“I’m so sorry, Emily, he’s gone. Slipped away not half an hour ago. It was all very peaceful.”
Margaret, whose last name she doesn’t know, squeezes her arm. Emily nods appreciatively at a gesture the woman must have made countless times yet still made it seem a crushing personal blow. Empathy both practised and heartfelt.
Emily is quite calm. The tears have all been shed. She is ready and willing to usher her grandad’s cancer-riddled, organ-failing shell on the final leg of its journey. Seventy-six years meant he’d passed the old three-score-years- and-ten rule, yet in 2018 it felt like being short-changed. Still, he was the longest lived of her immediate family. What would her own span be? Had she inherited a genetic time bomb on the maternal side? On the other hand, her mother and sister hadn’t died in a way that had implications for her. Or had they? It was difficult to know.
“Can I see him?” “Of course.” There was no icy chill when she clasped his hand. And the lack of response when she poured out her tender valediction was no different to any number of one-way conversations she’d had with him in recent weeks. Had she not been told he’d gone, it could almost have been like any other visit.
She kissed his cheek, passing her palm up across his forehead, taking in the familiar contours of his skull one final time. She’d done the same when her mother went, glad then, as now, that she’d had the courage to capture that final skin-on-skin imprint. There had been no such goodbye with Chloe, though. She’d been judged too young to cope with seeing her sister’s lifeless body. She bore no grudge about the decision. Her mum had lost one treasured daughter, and it was understandable that she should go into protective overdrive with the other.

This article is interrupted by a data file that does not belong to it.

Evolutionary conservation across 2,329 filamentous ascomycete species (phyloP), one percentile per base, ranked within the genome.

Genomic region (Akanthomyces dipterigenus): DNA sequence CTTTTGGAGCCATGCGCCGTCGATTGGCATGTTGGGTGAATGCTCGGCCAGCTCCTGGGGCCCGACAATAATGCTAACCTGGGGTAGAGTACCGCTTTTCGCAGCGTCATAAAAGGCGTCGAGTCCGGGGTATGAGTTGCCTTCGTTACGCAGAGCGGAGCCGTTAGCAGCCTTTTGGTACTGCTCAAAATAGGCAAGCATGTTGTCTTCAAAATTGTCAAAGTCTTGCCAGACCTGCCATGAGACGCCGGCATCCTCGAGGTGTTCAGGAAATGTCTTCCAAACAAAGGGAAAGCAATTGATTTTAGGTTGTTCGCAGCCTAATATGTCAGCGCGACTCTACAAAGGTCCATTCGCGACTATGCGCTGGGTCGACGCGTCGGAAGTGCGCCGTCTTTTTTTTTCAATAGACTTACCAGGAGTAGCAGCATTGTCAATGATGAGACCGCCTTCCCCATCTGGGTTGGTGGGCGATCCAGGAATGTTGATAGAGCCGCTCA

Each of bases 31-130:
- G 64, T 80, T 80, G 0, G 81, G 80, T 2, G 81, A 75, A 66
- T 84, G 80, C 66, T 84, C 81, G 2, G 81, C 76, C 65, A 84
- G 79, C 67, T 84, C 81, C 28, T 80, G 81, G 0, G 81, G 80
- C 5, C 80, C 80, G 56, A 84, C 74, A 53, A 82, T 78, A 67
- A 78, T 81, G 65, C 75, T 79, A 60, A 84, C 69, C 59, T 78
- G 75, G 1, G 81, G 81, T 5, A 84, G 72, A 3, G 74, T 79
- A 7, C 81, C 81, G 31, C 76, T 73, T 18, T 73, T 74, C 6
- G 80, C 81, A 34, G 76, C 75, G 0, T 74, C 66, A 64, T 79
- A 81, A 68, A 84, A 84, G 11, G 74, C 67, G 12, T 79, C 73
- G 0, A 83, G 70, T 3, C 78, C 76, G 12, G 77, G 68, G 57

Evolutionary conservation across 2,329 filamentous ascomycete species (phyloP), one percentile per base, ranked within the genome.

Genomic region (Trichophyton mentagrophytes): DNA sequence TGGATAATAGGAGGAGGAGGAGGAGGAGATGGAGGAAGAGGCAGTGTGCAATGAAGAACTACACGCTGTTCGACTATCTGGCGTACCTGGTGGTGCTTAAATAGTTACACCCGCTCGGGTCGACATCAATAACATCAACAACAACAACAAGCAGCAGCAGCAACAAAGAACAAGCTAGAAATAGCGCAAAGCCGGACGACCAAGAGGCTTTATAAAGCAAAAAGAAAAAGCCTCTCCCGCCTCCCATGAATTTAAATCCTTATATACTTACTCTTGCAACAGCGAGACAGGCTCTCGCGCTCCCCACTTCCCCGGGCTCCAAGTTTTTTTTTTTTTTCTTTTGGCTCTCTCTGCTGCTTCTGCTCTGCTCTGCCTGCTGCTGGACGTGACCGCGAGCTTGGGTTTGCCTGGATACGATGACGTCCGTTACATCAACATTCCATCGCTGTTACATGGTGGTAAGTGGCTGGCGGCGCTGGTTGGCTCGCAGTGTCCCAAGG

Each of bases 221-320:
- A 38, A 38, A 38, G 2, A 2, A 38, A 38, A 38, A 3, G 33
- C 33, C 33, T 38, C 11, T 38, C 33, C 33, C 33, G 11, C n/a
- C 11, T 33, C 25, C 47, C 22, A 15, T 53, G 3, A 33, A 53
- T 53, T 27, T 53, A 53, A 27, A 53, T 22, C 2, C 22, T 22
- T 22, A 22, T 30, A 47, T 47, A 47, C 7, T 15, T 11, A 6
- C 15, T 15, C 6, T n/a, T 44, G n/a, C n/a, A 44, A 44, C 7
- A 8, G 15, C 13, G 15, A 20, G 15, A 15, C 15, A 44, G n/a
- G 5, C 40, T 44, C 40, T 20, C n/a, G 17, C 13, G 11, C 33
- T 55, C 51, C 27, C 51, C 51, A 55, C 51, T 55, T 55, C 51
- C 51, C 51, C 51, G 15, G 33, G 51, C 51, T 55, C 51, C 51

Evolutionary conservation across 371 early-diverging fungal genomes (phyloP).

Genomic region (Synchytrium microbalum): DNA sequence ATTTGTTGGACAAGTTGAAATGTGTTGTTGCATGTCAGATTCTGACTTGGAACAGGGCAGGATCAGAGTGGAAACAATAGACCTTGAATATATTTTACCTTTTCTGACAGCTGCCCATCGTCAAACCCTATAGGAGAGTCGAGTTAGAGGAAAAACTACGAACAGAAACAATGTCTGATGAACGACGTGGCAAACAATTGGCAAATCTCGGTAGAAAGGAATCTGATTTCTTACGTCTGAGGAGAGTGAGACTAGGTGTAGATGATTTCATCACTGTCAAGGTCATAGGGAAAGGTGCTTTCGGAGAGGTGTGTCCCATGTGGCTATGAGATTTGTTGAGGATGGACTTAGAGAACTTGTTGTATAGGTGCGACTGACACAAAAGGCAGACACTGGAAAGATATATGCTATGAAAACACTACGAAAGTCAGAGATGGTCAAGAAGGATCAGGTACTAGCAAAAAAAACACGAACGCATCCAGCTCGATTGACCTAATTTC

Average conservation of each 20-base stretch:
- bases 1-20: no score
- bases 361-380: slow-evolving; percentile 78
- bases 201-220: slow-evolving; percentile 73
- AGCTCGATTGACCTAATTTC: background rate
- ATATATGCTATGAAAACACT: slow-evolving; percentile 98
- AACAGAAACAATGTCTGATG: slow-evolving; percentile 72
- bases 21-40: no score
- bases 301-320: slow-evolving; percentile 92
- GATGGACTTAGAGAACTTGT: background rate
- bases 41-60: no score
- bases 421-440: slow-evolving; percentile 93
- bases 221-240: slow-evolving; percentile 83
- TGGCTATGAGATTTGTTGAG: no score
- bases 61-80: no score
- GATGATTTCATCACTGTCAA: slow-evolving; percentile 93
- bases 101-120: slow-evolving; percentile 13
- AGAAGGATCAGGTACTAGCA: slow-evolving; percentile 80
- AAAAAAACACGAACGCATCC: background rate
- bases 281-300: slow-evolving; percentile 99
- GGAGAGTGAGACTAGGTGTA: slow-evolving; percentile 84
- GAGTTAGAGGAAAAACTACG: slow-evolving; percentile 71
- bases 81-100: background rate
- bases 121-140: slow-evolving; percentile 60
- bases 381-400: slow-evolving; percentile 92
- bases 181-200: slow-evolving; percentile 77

Emily’s eyes wandered. A few cards on the bedside table, a child’s drawing Blu Tacked onto the wall. It was the work of Oliver age 4, no doubt dragooned by his dad – her cousin Richard – to provide some spiky-sun cheer for his poorly great-grandfather. There wasn’t much to clear. Once the body had been removed, it wouldn’t take long for the room to be made ready for its next doomed occupant.